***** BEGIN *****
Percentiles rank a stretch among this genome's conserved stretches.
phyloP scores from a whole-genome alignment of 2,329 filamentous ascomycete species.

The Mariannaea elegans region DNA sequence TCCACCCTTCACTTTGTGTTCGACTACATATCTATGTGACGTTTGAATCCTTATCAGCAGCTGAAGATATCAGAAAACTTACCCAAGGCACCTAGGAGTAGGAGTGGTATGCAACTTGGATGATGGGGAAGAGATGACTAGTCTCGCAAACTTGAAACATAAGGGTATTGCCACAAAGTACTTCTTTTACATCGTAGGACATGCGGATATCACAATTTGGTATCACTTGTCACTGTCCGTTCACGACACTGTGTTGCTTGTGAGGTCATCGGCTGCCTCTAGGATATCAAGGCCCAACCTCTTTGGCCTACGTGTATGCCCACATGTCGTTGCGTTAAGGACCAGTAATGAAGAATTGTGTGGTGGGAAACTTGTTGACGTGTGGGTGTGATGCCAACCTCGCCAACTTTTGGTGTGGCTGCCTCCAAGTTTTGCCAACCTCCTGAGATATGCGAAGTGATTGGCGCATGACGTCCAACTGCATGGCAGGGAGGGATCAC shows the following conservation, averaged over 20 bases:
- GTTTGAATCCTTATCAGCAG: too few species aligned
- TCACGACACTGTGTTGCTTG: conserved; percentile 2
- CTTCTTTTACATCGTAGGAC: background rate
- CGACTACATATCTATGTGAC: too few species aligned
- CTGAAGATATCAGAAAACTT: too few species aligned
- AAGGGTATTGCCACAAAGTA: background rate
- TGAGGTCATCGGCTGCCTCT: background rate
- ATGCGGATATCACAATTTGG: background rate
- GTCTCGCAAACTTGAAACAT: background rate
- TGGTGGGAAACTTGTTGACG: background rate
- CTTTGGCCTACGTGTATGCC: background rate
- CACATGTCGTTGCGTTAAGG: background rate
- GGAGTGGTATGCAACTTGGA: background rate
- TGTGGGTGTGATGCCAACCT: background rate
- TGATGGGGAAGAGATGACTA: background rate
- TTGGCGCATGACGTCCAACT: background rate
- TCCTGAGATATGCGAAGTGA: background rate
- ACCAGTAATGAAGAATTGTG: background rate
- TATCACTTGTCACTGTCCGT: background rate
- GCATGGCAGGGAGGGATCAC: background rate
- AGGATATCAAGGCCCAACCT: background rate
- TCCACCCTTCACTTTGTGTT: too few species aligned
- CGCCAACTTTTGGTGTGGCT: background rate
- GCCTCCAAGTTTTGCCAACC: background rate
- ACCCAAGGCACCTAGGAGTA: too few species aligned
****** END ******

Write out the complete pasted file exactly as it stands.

Percentiles rank a stretch among this genome's conserved stretches.
phyloP scores from a whole-genome alignment of 2,329 filamentous ascomycete species.

The Mariannaea elegans region DNA sequence TCCACCCTTCACTTTGTGTTCGACTACATATCTATGTGACGTTTGAATCCTTATCAGCAGCTGAAGATATCAGAAAACTTACCCAAGGCACCTAGGAGTAGGAGTGGTATGCAACTTGGATGATGGGGAAGAGATGACTAGTCTCGCAAACTTGAAACATAAGGGTATTGCCACAAAGTACTTCTTTTACATCGTAGGACATGCGGATATCACAATTTGGTATCACTTGTCACTGTCCGTTCACGACACTGTGTTGCTTGTGAGGTCATCGGCTGCCTCTAGGATATCAAGGCCCAACCTCTTTGGCCTACGTGTATGCCCACATGTCGTTGCGTTAAGGACCAGTAATGAAGAATTGTGTGGTGGGAAACTTGTTGACGTGTGGGTGTGATGCCAACCTCGCCAACTTTTGGTGTGGCTGCCTCCAAGTTTTGCCAACCTCCTGAGATATGCGAAGTGATTGGCGCATGACGTCCAACTGCATGGCAGGGAGGGATCAC shows the following conservation, averaged over 20 bases:
- GTTTGAATCCTTATCAGCAG: too few species aligned
- TCACGACACTGTGTTGCTTG: conserved; percentile 2
- CTTCTTTTACATCGTAGGAC: background rate
- CGACTACATATCTATGTGAC: too few species aligned
- CTGAAGATATCAGAAAACTT: too few species aligned
- AAGGGTATTGCCACAAAGTA: background rate
- TGAGGTCATCGGCTGCCTCT: background rate
- ATGCGGATATCACAATTTGG: background rate
- GTCTCGCAAACTTGAAACAT: background rate
- TGGTGGGAAACTTGTTGACG: background rate
- CTTTGGCCTACGTGTATGCC: background rate
- CACATGTCGTTGCGTTAAGG: background rate
- GGAGTGGTATGCAACTTGGA: background rate
- TGTGGGTGTGATGCCAACCT: background rate
- TGATGGGGAAGAGATGACTA: background rate
- TTGGCGCATGACGTCCAACT: background rate
- TCCTGAGATATGCGAAGTGA: background rate
- ACCAGTAATGAAGAATTGTG: background rate
- TATCACTTGTCACTGTCCGT: background rate
- GCATGGCAGGGAGGGATCAC: background rate
- AGGATATCAAGGCCCAACCT: background rate
- TCCACCCTTCACTTTGTGTT: too few species aligned
- CGCCAACTTTTGGTGTGGCT: background rate
- GCCTCCAAGTTTTGCCAACC: background rate
- ACCCAAGGCACCTAGGAGTA: too few species aligned